Thursday, May 19, 2016

Golden Years

A photograph that Ava took of me at The Barbican this evening.

We all notice our moods lifting and rising throughout the day like little levers that get nudged easier some days than others, depending on time or weather or the month, or whatever else. It's incredible how quickly the moods can change. Medium, medium...high high HIGH! Wowwww down again and low. One minute you're red-cheeked, drinking wine and eating salt cod croquettes with a girlfriend at a bar, and the next you're emotionally floored. I think those feelings are heightened when you're living in a new place. This month I moved to London! I packed up my lovely pink room in Manchester and i'm here! I'm subletting a room, and I'm working in a new office. I am constantly leaning on kitchen counters making conversation with people I'm not used to talking to.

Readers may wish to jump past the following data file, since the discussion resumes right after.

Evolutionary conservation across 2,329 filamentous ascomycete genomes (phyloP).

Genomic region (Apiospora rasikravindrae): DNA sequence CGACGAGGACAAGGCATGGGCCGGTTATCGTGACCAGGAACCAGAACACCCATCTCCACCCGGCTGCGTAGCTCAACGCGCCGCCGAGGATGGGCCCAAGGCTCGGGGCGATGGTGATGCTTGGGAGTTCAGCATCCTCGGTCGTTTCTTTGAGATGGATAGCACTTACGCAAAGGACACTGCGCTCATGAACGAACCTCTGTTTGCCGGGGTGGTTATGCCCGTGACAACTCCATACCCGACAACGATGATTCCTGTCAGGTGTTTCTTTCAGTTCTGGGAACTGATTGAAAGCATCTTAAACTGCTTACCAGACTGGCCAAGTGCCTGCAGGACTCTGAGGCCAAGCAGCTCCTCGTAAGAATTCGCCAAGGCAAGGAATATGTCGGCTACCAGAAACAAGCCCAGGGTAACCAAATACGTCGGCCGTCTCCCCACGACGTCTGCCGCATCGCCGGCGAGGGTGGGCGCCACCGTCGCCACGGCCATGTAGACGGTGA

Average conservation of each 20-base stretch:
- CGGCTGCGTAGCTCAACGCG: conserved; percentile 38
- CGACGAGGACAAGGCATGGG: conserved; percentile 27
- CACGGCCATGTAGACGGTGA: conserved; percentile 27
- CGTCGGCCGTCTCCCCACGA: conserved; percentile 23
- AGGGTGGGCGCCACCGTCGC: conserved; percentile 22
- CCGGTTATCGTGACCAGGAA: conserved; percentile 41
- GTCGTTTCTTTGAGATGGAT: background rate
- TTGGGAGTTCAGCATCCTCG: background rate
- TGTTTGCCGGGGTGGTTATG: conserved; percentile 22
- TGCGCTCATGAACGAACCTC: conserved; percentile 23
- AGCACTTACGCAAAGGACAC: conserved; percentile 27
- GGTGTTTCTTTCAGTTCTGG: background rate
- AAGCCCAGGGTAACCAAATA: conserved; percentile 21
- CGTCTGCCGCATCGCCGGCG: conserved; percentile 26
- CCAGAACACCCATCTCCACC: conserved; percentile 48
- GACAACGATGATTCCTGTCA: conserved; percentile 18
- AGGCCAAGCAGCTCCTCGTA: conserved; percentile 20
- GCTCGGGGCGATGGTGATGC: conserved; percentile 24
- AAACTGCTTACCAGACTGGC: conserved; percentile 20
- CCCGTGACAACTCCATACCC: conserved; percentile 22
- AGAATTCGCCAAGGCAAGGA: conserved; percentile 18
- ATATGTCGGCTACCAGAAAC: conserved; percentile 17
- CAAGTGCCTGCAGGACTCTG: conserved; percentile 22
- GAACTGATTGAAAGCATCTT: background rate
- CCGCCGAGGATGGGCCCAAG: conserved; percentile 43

This evening I went to watch a film at The Barbican with Ava, and after we parted ways I sat on a bench in the blustery-as-hell courtyard and looked up at the flats (as we all do at The Barbican, sighing a little bit) and I hungrily shovelled some leftover popcorn into my mouth, while the fountains churning through water, drowning out city sounds. Sitting alone on a bench at Barbican in the bluster, when the sky is fading towards evening is a very newbie in London thing to do, and I felt high, like I'm here! Sometimes that feeling is very real, and sometimes it's mustered without realising, from a corner of your brain where film scenes are stored and quietly marvelling in a big new city feels like the right (cinematic )thing to do. It felt real though. It was both of those things. As I walked to the bus I could feel that moment fading fast, as all around me other people also made their way home. Jesus, there are 8 million of us here, I thought. You know that feeling when you want to phone somebody because you feel a little internal shriek saying 'I'm a human!' and you should probably sit with that feeling for a while and let it pass, but you can't quite bring yourself to, and so you end up doing that mental checklist of who fits the bill? I was quickly in that headspace.